“The secretary-general is deeply disappointed by Iranian public statements today that are not at all consistent with that stated commitment,” Nesirky said. The declaration “remains the internationally agreed framework for ending the crisis,” he said — and without Iran’s acceptance of it, this week’s conference “will proceed without Iran’s participation,” he added.

4 things to know about Syria

The goal of the talks is to set up a transitional government to help end the violence that has wracked the country.

The United Nations says more than 100,000 people have been killed in Syria since the revolt against al-Assad’s government began in 2011. The first round of peace talks — known as the Geneva I communiqué — calls for a transitional government and eventual free elections as part of a political settlement to end the war.

Al-Assad has called for the conference to include a focus on “fighting terrorism” in Syria. Throughout the civil war, Syria has blamed violence on “terrorists.”

In a meeting with Syria’s delegates to the talks, al-Assad directed them to preserve their nation’s sovereignty by “preventing and rejecting any foreign interference no matter its form and context,” Syria’s state-run news agency, SANA, reported Monday.

Al-Assad also said no political solution could be reached without the agreement of the Syrian people and “first and foremost the complete cessation of terrorism” and its support by other countries, the news agency said.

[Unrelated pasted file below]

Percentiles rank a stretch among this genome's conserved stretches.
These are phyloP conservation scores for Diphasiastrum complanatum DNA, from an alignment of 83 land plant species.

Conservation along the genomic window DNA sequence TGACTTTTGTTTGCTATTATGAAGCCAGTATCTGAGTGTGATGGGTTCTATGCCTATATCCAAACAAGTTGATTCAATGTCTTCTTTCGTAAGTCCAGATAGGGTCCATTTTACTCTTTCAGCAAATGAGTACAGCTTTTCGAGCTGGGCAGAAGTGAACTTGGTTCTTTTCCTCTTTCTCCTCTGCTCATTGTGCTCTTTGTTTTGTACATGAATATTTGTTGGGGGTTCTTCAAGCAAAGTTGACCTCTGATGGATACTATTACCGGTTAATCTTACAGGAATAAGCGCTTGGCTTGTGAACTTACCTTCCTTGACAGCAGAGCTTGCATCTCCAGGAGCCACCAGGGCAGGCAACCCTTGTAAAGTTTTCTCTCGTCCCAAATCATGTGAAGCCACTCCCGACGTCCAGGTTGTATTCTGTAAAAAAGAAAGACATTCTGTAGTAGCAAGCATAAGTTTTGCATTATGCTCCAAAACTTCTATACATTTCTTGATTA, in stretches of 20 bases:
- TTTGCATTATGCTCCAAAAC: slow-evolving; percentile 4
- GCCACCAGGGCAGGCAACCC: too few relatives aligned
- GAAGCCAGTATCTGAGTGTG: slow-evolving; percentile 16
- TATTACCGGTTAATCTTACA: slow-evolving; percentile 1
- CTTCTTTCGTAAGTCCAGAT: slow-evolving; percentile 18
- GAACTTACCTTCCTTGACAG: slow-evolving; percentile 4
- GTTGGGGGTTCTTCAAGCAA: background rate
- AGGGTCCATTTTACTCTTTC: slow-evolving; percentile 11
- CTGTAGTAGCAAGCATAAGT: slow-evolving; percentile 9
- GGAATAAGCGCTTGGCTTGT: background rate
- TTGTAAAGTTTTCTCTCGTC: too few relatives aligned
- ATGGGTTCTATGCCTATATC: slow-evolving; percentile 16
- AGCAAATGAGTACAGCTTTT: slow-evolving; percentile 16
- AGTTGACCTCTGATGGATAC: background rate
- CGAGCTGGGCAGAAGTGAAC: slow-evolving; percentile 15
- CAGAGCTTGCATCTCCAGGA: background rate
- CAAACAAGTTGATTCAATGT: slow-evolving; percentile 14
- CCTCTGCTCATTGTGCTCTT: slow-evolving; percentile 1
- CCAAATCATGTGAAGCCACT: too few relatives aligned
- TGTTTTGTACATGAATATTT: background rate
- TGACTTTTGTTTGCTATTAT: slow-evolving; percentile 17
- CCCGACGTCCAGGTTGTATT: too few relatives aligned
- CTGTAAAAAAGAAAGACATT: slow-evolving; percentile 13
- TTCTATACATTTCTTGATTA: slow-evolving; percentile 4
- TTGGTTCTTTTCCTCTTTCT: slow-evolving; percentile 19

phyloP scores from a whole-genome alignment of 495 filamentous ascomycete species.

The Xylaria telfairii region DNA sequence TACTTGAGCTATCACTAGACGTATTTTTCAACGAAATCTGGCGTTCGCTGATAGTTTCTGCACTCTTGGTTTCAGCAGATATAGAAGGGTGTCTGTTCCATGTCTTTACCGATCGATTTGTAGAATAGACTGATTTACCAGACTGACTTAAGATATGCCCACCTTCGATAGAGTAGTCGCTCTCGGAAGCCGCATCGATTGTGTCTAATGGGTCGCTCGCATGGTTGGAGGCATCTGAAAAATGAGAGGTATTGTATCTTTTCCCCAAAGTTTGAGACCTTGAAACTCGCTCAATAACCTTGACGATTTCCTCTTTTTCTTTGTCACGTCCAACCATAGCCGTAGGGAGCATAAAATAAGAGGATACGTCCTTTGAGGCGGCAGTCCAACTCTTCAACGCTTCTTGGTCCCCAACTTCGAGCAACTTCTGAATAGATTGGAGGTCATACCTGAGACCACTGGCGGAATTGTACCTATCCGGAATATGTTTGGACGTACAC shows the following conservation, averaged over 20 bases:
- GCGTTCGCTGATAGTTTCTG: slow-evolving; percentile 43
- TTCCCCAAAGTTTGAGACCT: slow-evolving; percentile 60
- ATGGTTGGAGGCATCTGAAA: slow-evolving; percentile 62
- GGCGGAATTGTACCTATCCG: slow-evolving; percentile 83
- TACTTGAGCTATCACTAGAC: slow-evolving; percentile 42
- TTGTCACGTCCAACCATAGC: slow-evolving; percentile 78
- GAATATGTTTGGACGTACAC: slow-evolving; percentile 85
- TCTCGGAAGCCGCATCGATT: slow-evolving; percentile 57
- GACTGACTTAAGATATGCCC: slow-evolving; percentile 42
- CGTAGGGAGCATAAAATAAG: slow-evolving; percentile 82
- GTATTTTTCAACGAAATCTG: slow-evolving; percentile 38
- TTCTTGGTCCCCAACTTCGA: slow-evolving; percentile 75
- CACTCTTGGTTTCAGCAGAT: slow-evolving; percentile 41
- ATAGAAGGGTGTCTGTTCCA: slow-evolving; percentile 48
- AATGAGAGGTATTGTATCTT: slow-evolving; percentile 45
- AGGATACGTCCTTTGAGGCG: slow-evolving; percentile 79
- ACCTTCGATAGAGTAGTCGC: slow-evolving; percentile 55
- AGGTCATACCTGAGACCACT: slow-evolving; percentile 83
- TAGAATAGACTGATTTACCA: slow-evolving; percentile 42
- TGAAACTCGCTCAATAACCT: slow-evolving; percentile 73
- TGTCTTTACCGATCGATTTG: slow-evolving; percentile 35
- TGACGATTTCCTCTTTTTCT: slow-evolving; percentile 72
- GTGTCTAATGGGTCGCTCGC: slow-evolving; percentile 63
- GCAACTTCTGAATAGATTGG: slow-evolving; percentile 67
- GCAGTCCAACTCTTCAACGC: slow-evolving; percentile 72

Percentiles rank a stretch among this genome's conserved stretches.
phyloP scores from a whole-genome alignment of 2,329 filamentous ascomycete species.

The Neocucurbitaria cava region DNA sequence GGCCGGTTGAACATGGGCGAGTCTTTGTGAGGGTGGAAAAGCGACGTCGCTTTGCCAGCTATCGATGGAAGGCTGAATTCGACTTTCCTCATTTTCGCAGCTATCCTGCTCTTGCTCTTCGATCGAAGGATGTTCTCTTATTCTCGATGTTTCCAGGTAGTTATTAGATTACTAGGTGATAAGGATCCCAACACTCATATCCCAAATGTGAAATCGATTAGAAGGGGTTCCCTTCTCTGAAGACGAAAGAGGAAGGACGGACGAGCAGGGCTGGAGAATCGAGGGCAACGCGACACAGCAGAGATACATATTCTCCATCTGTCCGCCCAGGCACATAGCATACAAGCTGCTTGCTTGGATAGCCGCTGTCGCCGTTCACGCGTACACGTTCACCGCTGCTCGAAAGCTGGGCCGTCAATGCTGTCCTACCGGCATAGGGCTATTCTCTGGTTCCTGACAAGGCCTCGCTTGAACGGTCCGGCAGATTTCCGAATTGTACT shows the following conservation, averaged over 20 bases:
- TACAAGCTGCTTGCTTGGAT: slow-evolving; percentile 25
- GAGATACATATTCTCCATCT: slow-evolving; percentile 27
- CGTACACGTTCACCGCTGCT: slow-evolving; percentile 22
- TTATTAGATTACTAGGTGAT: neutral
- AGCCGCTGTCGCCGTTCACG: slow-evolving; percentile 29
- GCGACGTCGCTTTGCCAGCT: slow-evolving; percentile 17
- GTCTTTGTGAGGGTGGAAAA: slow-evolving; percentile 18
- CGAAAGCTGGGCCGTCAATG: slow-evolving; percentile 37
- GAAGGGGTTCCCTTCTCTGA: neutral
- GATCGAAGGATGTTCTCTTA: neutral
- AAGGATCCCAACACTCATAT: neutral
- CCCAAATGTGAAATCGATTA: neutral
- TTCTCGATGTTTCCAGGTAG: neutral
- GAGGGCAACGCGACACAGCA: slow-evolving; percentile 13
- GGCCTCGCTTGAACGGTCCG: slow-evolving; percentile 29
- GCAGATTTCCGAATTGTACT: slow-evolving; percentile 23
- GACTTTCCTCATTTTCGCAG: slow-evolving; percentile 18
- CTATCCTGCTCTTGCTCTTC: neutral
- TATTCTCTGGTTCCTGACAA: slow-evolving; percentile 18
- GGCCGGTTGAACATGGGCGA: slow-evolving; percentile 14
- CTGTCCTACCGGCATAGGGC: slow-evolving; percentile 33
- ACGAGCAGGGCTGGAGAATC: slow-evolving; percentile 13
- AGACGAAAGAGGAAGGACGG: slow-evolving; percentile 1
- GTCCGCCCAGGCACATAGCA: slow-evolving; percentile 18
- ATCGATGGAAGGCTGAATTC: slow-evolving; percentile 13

Syrian opposition votes to attend Geneva 2 peace talks

Outside backing

Western intelligence officials believe Iran has provided fighters, intelligence and communications to support al-Assad.

In addition, fighters from the Iran-backed Lebanese Shiite militia Hezbollah have seen combat in Syria on the side of the government.

Most outside support for rebel forces has come from the Persian Gulf monarchies of Saudi Arabia and Qatar.

U.S. aid has been limited largely to nonlethal assistance such as communications gear and medical equipment, and American officials have struggled with how to back opposition groups without providing weapons to those linked to Islamic militants.

How Syria talks were derailed before they started

UN invites Iran to Syria peace talks

Posted by Nuttapon_S On January - 20 - 2014 ADD COMMENTS

UN chief Ban Ki-moon has invited Iran to take part in preliminary Syrian peace talks this week in Switzerland, an offer Tehran has accepted.

Mr Ban said he had received assurances that Iran would play a positive role in securing a transitional government.

But Syria’s main opposition group said it would withdraw from the talks unless Mr Ban retracted the offer to Iran.

And the US said the offer must be conditional on Iran’s support for the 2012 deal on Syria’s transition.

The Syria peace conference has been more than a year in the making and now it is in disarray before it’s even started, reports the BBC’s Kim Ghattas.